Michael Tomasky, Daily Beast - In a season full of comments we never thought we’d hear during a modern American presidential campaign, this one, spoken at the debate Tuesday night by of course Donald Trump, is arguably the most shocking: “I would be very, very firm with families. Frankly, that will make people think because they may not care much about their lives, but they do care, believe it or not, about their families’ lives.”
It’s not the
first time Trump has said it, but it hasn’t gotten the focus it
deserves. This idea of punishing or somehow threatening the family
members of criminals has a name. It’s called collective punishment. And
it has a history, which as you’d imagine is not pretty—think, oh,
Stalin, for starters. And finally it has a status in international law.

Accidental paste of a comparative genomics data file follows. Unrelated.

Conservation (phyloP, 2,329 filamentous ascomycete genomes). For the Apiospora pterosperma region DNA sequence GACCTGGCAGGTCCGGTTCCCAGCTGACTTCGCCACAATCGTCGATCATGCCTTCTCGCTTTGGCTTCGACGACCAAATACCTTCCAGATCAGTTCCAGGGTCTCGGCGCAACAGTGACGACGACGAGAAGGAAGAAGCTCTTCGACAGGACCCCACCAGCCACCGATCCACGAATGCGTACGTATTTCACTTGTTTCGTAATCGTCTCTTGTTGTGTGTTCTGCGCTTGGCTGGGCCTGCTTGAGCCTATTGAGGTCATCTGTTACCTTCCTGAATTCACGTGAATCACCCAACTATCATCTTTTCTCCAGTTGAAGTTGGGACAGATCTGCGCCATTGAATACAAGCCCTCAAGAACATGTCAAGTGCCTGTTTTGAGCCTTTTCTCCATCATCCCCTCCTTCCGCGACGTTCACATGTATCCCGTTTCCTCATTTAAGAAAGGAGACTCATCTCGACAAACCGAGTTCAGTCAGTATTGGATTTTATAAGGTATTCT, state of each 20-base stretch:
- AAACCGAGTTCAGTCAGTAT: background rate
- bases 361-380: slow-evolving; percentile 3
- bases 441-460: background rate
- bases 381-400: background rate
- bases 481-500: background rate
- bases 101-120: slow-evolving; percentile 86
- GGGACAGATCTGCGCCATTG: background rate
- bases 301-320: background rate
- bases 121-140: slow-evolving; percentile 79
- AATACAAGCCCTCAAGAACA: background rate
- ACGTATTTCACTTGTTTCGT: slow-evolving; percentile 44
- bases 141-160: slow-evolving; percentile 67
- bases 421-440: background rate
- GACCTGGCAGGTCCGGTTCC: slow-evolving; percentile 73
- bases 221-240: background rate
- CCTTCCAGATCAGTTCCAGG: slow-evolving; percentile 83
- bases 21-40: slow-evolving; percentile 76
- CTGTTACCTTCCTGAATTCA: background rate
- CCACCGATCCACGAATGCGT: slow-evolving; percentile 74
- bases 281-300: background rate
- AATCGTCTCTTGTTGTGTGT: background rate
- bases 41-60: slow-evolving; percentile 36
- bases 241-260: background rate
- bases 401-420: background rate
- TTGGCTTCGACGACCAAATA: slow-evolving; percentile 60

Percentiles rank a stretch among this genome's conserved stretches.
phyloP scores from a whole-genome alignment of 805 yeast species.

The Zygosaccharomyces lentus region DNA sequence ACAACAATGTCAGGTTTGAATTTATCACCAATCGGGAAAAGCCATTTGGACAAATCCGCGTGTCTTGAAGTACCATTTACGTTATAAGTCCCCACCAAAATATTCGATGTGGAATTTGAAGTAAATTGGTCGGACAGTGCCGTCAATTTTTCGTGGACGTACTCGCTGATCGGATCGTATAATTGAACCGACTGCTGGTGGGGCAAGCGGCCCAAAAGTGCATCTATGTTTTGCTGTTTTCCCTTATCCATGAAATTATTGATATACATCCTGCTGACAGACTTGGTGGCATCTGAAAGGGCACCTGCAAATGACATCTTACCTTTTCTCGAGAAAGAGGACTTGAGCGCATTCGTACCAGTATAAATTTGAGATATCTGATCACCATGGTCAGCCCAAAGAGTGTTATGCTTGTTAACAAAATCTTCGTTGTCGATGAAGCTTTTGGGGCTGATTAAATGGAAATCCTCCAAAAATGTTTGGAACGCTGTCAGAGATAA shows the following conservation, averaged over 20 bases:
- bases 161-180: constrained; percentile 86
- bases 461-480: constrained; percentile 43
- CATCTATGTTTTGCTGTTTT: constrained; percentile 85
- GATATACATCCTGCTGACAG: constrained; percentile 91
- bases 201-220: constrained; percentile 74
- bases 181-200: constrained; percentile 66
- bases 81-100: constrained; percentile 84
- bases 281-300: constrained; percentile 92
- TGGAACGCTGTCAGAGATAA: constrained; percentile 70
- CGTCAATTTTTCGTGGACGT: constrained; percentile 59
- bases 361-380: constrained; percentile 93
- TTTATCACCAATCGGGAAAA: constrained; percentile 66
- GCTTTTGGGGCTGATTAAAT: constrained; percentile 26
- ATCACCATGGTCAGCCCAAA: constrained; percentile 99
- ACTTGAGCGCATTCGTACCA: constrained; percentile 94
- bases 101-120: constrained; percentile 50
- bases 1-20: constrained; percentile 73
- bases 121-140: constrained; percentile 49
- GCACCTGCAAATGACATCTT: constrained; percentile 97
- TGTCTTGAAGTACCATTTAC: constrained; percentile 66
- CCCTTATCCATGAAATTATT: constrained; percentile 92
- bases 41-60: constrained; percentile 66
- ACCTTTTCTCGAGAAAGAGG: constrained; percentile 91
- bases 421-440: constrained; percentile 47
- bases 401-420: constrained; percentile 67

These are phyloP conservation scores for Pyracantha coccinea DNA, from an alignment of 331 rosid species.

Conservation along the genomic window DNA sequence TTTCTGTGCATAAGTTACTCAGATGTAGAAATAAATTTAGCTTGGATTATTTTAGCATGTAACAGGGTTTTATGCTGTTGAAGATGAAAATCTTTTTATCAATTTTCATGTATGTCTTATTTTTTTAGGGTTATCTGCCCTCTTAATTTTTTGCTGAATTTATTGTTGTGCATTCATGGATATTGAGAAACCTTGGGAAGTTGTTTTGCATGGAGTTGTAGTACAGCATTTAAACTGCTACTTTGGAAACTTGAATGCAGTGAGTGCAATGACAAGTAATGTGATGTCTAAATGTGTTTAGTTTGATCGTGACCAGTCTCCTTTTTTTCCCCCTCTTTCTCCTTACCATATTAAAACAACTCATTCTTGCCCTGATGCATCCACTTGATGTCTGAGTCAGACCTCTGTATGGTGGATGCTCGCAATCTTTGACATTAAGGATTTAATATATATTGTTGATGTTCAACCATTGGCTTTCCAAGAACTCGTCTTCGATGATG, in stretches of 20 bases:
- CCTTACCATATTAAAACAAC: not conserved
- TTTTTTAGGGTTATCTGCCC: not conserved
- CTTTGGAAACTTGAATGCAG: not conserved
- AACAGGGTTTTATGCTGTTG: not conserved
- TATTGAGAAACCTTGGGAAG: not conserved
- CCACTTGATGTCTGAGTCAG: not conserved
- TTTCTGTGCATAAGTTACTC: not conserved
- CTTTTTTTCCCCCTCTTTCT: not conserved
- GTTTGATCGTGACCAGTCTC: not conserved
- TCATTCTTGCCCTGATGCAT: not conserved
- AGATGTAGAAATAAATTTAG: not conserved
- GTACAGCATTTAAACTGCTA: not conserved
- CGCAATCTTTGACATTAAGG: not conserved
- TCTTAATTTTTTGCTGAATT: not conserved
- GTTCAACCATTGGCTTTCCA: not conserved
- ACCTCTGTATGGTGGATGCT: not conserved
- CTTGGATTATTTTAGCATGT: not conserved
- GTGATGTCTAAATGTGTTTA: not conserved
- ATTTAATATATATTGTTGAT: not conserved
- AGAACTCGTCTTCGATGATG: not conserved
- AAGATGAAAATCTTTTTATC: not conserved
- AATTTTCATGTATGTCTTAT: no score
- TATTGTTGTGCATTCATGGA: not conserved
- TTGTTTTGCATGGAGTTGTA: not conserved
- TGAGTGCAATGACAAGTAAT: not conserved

Under the Geneva Conventions, collective punishment is a war crime.
punishment can take and has taken different forms. It doesn’t have to
mean family members. In many cases it has meant the
relocation/eradication of entire villages in response to rebellious or
perceived treasonous acts by a few. It might also mean a kind of
generalized and indiscriminate violence visited upon a population.
Scholars debate, but surely Southerners would all agree, that William
Tecumseh Sherman engaged in collective punishment during his infamous
March to the Sea. You know, the one through that state, Georgia, where
in the latest poll Trump holds a 27-point lead.
in many cases, it does refer to families. Trump’s antecedents here are
chilling. The Nazis used collective punishment against Poles and others
who harbored Jews. The website of Yad Vashem tells the horrifying story of the Ulma family,
who hid a Jewish family on their farm in 1942. They got ratted out, and
the entire family, including six living children and one more in utero,